Playing favorites is one of the most damaging problems in any group of people. Leaders who practice favoritism in the workplace have no chance to build a culture of trust. In business schools, they teach that the antidote for playing favorites is to treat everyone the same way. But this is a trap that can cause problems because it ignores the simple fact that all people are different.
On the occasion of the death of John Wooden, the great basketball coach from UCLA, Tony Robbins re-released an interview he did with John a few years before his death. In the interview, Tony was asking how John dealt with the issue of treating some players differently from the others. John made the following remarkable statement, “treating everyone the same is the surest way to show favoritism.”
The statement caught me off guard because I was always taught that we must treat everyone the same way to avoid the problem of being biased toward one person over another. John was suggesting that exactly the opposite phenomenon was happening. How could this be? To answer this question, we need to consider the nature of favoritism and its implications.
First, it is important to recognize we all have favorite people in our lives. You cannot have exactly the same feelings about different individuals. On some level, you are going to like being with or working with one person more than another. To deny any favoritism within you for other people is to deny your humanity.
So, I have favorites, but does this mean that I play favorites? I think so because I will instinctively want to slant my world conditions to be allowed to spend more time with people I like and less time with people I do not like. Then I will begin to worry that I am not treating people equally and perhaps over compensate to give preference for people I do not like as much in order to not appear biased. After a while it becomes impossible to tell if I am being fair or hopelessly partial.
Getting back to Wooden’s quote, if I treat everyone the same way, I am for sure being biased because each individual is unique. The needs of different people require me to treat them differently. In order to not show blatant favoritism, I must take into consideration individual needs and do my best to treat everyone the right way. This means NOT treating everyone the same way. But then, won’t I appear to be playing favorites to some outside observers. This conundrum can drive you slowly insane.
I believe there are some effective antidotes to this dilemma? Here are some simple ideas that can help:
1. Be aware of the issue of favoritism and use the word when a decision might be perceived as practicing it. Say, “I am asking George to do this budget revision again. Since I have done this in the past, I do not want to be perceived as playing favorites. George has the accounting background to do this work. If others of you would like to work with the budget, let me know and I will help you get some training so you can do it in the future.”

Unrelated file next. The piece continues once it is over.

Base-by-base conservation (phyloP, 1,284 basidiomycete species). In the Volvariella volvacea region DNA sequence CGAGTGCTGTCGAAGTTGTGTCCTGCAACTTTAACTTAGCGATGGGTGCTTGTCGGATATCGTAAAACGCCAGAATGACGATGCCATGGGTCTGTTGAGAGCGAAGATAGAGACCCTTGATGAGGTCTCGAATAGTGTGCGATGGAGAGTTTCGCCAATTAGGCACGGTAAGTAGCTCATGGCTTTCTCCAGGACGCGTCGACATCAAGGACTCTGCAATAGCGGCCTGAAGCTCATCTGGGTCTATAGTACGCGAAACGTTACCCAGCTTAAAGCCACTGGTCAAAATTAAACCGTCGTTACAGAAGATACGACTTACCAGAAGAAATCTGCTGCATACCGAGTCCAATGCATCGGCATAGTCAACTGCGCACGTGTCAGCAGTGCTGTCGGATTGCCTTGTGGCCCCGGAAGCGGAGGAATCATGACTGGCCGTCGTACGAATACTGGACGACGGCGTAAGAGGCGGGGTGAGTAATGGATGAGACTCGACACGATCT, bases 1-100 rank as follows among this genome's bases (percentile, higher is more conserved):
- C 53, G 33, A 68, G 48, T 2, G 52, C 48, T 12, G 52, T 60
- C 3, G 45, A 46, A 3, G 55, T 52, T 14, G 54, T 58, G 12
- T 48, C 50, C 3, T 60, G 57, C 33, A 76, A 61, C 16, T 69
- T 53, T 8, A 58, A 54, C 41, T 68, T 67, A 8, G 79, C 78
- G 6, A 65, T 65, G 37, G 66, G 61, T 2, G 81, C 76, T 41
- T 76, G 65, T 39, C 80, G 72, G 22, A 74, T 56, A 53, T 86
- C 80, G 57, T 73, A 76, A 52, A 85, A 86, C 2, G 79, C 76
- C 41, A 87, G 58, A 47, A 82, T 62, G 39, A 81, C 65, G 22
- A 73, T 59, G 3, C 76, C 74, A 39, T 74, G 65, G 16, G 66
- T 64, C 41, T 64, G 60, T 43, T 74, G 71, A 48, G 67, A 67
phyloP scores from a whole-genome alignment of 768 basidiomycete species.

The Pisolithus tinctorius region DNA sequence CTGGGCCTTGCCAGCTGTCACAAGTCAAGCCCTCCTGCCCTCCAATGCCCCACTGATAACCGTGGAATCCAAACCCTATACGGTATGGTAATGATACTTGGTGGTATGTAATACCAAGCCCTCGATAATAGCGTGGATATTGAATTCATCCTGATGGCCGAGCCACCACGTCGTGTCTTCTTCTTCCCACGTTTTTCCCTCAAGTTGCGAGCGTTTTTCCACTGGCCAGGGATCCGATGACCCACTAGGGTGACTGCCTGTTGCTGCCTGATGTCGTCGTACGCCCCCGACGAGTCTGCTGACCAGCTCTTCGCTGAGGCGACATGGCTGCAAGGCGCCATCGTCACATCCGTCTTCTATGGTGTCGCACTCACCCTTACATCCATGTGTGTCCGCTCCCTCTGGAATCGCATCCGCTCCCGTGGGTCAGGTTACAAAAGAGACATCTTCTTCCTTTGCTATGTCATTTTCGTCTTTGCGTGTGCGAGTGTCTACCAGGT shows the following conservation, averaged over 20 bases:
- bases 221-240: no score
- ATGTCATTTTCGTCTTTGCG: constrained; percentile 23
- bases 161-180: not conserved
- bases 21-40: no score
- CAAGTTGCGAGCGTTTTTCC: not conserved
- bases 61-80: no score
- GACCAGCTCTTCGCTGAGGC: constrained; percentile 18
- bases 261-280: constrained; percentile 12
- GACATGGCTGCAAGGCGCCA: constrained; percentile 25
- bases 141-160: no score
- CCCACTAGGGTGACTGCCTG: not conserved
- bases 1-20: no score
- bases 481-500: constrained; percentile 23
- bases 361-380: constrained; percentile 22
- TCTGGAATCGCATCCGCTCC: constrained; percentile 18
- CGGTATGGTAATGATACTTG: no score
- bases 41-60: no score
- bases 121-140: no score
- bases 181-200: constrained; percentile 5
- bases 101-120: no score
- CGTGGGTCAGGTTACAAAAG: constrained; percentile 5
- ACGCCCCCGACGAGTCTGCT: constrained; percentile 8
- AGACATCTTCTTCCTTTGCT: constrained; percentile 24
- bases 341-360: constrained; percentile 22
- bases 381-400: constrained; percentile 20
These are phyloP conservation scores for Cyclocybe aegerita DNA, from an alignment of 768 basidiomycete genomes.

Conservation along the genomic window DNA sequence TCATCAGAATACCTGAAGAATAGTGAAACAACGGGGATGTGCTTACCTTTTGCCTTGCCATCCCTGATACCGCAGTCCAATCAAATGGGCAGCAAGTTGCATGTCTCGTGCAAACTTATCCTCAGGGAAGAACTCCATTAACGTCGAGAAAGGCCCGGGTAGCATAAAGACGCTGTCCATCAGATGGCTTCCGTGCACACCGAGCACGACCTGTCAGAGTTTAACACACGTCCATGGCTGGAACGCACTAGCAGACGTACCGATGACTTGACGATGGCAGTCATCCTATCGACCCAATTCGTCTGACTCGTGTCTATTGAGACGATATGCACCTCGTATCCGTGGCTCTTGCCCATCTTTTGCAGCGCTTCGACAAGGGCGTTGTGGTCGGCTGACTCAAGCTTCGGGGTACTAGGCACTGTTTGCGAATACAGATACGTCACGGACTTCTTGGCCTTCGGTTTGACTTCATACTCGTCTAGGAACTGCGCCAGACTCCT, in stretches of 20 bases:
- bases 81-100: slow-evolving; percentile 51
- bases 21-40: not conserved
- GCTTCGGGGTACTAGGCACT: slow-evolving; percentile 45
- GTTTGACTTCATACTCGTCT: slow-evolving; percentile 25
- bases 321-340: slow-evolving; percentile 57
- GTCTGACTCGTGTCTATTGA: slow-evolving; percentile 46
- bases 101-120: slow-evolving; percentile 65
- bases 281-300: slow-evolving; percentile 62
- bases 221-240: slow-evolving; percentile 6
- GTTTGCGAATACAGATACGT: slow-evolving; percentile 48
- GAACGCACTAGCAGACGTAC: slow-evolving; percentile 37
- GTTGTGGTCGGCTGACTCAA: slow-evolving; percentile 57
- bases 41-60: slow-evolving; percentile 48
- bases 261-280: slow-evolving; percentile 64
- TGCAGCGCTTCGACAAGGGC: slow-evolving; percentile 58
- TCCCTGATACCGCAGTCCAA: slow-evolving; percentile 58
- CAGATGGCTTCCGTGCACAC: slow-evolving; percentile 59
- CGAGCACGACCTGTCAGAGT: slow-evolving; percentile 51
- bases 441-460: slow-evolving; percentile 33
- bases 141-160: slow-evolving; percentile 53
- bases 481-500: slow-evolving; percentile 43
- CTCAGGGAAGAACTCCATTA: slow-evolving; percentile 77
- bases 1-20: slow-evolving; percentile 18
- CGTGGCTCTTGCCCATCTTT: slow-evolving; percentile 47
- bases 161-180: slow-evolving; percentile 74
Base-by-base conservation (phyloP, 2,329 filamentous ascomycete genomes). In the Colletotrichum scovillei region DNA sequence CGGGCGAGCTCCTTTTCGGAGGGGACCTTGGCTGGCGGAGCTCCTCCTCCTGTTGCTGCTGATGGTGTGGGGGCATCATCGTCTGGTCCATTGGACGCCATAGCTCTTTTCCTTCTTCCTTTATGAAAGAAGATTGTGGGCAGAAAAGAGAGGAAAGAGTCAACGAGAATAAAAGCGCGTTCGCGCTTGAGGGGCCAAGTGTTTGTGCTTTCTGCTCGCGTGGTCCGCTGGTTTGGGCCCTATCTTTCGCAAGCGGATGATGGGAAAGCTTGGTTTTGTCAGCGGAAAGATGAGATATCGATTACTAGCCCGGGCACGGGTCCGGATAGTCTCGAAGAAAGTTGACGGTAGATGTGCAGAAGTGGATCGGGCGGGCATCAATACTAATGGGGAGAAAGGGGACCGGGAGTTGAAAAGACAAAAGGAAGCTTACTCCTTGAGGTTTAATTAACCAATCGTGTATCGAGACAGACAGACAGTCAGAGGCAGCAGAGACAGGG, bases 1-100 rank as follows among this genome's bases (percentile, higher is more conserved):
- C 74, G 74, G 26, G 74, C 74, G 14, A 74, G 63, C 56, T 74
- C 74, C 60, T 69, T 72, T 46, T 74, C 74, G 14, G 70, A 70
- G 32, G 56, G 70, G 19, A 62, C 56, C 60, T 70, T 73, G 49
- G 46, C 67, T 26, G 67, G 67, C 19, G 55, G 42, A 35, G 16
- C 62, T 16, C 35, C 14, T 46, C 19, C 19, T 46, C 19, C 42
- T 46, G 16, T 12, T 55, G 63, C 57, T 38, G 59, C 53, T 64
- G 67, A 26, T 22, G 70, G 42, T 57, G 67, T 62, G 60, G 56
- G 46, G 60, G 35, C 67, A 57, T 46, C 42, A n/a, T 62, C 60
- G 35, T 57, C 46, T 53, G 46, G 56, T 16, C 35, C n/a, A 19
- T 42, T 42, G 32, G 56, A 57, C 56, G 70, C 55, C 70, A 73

2. Operate outside your normal pattern for some percentage of the time. This allows you the opportunity to show you are not always picking a certain person for assignments. There may be some small risk in doing this, but you can mitigate it by selecting the application to change assignments.
3. Create a culture where cross training of people is routine. In doing so, you develop bench strength, and you can demonstrate less tendencies toward favoritism.
4. Be inclusive rather than exclusive with your language when you address groups. Your choice of words will give away your feelings toward others, so always seek to use language that reflects a broad rather than narrow range of people.
5. Be alert to your own body language. We communicate more through body language than words. It is important to be cognizant of your facial expressions and posture when interfacing with all people to not project a strong bias. If you are the kind of manager who pats people on the back, make sure you do that for everyone when it is deserved.
6. Test for your own biases. Most managers are not even aware of their tendency to play favorites, so it is difficult to see the damage to trust when it is happening. Seek out a trusted individual who will tell you if your actions are being perceived as slanted toward one or more individuals. Caution: do not select one of your favorite people to solicit this information or you will obviously defeat the purpose.
7. Build Trust – with high trust, people understand the intent of actions better and can interpret complex interpersonal issues between people. If trust is low, people instinctively assume the worst intent rather than the best intent.
These actions, along with a general awareness, can mitigate the problem of appearing to play favorites. Even though as a human being you do have favorite people, you can operate with fairness and integrity if you do not try to treat all individuals the same way in every instance.